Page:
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Cold Brew & Tonic

Cold Brew & TonicNormally, we don't reach for tonic when we want a cocktail. The old G&T may be a popular choice, but we think it's because people don't know what else to make with gin. It's a shame because many of the best classic cocktails call for gin—not vodka—not only because vodka was unknown in the pre-prohibition era, but because gin brings something extra to a cocktail that simply isn't there otherwise—and we don't mean juniper. It may be a requirement in gin, but not all brands choose to emphasize juniper flavor, allowing other botanicals, citrus and even spice to play the center role. Yet, even with strong, piney examples, gin is transformed by other ingredients in a way that can be hard to explain to people who think they are gin-averse. But tasting is believing.

On a recent trip to Minnesota to visit some of our former haunts, we happened to grab a meal at the Red Cow. Their cocktail menu includes a delicious riff on the classic Gin & Tonic with something extra—cold brew coffee. Over the past couple of years we have noticed coffee cocktails growing in popularity with seemingly strange combinations like coffee and lemonade or recipes that combine coffee with tonic like our example here.

Cold Brew & Tonic by Ian Lowther
1.5 oz gin
3 oz tonic
2 oz cold brew coffee
1 dash Bittercube Bolivar bitters

Build in a lowball glass over a large chunk of ice by combining gin, tonic and bitters. Float cold brew on top by pouring over the back of a bar spoon.

Several details that are worth mentioning can make what would be a good drink on paper into a great drink in the glass. First, Lowther uses Gordon's gin. Hey, if it's good enough for James Bond, it should be good enough for us, right? Actually, Gordon's isn't normally found near the top shelf. It's an economical choice—an assertive London Dry gin that does the job. We aren't looking for cucumber or rose petals here, folks, and a subtle gin would be lost in the other flavors. So, pick something bold and typical. There's no need to break the bank.

Red Cow Cold Brew & TonicSecond, Red Cow uses a house tonic. That means someone like Ian has to get to the restaurant early to do some homemade experiments. We made tonic years ago, and more recently we have been following Jeffrey Morgenthaler's updated recipe in his Bar Book, and we will use it from now on. House tonic is definitely the way to go for this drink, with citrus and spice flavors that will make the best G&T you've ever had. Fortunately, there are also a growing number of commercial alternatives you can try. If you go the homemade route, be sure to figure out the proportions of your syrup to seltzer to get to three ounces combined.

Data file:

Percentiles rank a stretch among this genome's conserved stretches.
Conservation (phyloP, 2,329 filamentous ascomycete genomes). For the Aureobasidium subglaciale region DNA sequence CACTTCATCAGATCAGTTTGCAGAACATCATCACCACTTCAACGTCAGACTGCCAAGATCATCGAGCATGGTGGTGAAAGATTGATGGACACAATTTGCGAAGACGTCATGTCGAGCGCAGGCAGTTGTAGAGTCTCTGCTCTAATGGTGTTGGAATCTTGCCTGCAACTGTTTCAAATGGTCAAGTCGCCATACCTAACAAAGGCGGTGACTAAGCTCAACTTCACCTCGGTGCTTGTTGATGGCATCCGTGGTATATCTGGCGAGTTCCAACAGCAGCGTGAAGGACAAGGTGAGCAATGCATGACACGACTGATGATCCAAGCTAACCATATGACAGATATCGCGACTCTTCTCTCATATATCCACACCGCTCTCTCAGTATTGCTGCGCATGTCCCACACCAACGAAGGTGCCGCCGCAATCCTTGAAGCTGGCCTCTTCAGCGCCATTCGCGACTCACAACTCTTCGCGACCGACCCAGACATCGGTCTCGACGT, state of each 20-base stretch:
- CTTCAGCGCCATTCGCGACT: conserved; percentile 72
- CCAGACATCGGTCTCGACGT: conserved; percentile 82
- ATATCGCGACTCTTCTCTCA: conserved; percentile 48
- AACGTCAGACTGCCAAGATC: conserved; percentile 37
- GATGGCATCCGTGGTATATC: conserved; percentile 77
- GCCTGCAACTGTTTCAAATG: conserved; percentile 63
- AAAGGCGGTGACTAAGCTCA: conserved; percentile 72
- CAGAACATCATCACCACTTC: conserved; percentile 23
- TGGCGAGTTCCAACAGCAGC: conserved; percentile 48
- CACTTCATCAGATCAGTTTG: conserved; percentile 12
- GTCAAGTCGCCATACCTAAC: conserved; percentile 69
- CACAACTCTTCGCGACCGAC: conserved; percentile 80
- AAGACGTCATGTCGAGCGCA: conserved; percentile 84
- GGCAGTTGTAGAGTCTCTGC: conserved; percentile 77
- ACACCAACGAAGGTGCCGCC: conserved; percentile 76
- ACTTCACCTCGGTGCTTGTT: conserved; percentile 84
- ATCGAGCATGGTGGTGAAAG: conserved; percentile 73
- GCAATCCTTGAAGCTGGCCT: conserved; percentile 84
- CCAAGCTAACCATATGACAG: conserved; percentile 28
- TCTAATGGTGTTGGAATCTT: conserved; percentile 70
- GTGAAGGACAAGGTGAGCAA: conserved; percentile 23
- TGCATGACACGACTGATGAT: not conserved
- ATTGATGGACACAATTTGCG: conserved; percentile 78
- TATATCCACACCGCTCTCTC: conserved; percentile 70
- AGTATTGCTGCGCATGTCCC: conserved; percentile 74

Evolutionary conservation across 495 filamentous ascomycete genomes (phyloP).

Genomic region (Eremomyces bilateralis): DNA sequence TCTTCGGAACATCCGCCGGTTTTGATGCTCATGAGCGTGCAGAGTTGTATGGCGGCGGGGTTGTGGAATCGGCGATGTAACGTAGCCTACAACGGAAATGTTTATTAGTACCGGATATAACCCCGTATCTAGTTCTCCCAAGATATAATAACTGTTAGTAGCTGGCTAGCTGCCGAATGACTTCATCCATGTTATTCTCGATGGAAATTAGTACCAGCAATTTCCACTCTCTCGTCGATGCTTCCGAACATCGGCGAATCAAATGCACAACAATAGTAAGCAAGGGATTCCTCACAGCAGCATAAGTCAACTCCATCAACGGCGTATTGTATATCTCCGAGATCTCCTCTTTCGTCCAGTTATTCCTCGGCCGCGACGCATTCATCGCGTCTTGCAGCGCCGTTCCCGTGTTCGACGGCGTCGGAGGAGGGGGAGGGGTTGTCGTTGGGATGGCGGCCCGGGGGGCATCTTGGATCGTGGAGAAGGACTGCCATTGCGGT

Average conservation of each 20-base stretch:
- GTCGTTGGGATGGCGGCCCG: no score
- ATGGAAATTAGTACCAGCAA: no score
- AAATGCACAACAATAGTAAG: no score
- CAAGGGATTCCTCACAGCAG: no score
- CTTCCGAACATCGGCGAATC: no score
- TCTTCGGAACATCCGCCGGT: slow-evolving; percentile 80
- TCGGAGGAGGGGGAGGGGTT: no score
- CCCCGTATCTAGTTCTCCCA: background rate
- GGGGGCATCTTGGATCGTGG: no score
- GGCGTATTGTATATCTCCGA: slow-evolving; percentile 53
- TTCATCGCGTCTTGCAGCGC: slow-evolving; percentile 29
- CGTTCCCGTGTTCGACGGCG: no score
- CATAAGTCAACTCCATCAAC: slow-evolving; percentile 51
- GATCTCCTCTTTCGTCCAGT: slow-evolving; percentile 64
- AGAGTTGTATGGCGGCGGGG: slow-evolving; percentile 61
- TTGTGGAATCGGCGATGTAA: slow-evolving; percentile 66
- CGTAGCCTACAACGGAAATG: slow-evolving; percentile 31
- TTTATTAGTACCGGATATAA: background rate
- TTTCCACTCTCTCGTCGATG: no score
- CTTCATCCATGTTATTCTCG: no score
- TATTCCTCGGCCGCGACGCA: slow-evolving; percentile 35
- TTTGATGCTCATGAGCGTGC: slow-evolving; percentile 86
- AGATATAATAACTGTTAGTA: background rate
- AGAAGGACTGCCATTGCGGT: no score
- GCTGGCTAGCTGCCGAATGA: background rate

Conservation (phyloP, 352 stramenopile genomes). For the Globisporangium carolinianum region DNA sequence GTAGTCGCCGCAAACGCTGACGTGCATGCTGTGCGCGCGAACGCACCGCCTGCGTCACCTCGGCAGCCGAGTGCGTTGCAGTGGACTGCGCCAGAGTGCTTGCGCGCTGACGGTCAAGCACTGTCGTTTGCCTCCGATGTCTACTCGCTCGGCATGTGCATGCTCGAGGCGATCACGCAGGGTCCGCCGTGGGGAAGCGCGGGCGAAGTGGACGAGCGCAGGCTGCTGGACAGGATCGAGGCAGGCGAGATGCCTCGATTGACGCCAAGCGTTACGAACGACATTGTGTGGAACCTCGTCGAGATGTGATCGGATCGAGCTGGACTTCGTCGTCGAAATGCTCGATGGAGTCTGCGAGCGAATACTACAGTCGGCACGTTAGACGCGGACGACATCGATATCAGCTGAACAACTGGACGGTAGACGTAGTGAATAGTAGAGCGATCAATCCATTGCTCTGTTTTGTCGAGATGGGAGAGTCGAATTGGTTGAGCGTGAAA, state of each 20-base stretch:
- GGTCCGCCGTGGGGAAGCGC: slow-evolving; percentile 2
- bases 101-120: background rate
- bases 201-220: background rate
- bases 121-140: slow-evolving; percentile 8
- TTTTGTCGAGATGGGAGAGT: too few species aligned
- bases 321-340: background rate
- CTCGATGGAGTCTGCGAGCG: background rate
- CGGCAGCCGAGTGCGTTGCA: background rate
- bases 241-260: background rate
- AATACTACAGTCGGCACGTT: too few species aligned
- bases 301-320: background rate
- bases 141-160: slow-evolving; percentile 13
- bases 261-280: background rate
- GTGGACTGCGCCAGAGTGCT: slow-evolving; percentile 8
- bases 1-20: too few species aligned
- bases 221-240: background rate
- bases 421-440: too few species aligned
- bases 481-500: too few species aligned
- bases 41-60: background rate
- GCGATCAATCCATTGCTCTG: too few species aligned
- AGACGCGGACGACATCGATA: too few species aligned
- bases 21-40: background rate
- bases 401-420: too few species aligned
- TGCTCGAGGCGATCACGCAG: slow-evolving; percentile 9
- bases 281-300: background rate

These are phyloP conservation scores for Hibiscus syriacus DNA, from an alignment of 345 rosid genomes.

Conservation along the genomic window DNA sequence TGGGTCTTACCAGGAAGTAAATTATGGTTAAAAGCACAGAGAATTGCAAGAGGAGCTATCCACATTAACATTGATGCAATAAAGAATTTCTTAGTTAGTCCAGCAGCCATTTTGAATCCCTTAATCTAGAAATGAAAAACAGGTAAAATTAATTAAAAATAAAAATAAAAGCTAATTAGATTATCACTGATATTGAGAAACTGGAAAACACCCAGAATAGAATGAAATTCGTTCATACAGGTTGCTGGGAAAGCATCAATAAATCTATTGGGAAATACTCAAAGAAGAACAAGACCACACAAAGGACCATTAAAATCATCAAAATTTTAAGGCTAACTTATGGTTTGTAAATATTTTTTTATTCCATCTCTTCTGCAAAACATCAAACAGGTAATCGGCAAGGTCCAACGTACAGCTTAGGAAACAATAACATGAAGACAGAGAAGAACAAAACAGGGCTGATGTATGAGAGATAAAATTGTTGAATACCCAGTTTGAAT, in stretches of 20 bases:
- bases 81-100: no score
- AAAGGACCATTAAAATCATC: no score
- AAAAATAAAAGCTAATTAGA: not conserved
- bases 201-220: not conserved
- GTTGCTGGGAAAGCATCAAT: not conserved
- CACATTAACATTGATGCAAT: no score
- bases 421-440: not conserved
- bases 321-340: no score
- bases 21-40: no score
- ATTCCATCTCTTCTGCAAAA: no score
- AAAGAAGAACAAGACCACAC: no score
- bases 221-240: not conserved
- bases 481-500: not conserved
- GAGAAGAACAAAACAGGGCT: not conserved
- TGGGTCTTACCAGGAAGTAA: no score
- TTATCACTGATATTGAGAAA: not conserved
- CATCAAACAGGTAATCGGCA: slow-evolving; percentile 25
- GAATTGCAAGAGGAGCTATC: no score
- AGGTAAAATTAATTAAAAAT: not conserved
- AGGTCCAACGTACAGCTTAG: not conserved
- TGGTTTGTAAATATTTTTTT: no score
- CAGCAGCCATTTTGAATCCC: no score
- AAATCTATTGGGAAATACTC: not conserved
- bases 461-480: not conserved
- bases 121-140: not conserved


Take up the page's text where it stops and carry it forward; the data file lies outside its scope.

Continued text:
Finally, the restaurant has cold brew coffee on tap, under nitrogen. That means they can dispense it as needed into chilled glasses at their customer's amazement as they watch the tiny cascade of bubbles turn into a glass of cold coffee with a frothy head (just like Guinness stout). While nitro cold brew is delicious, the nitrogen here probably just adds some pizzaz as it helps to suspend the coffee layered effect. Most of us can't pull this off at home, so just use a good, smooth cold brew which you can mix from a delicious concentrate, make in bulk using a toddy, or however else you like to make it. Try not to use cold coffee from yesterday morning.

The final touch is the bitters. Bittercube Bolivar bitters is made by two local proprietors, Nick Kosevich and Ira Koplowitz. We have always been big fans of Nick from the Town Talk days and finally got to meet Ira during a Bittercube promotional event. That was early days, and fortunately, Bittercube bitters can be found almost everywhere now. Bolivar is a floral aromatic bitters with cinnamon spice and dried fruit flavors.

This is more than a just a Gin and Tonic, it's an honest, balanced coffee cocktail that happens to have gin as a base. The tonic brings an acidic bitterness—flavors that might have been present in the coffee had it not been cold brewed. This might be why these flavors work so nicely together. We love this drink, and we'd go back to Red Cow over and over to order it!

Otoño Cocktail

Some years ago, we received a gift from a family member living in Spain. Pacharán (or Patxaran) is a sloe berry and anise flavored liqueur from the Navarre community of northern Spain. Dating back to the middle ages, homemade pacharán recipes are still followed today similar to several Italian traditions (like nocino and limoncello). To make pacharán, sloe berries from the blackthorn tree are soaked in anisette along with a few coffee beans and cinnamon. After a time, the solids are strained and the resulting liquid is bottled. Eventually, commercial brands became available. The oldest is Zoco, dating back to the 1950s using a family recipe from the early 1800s.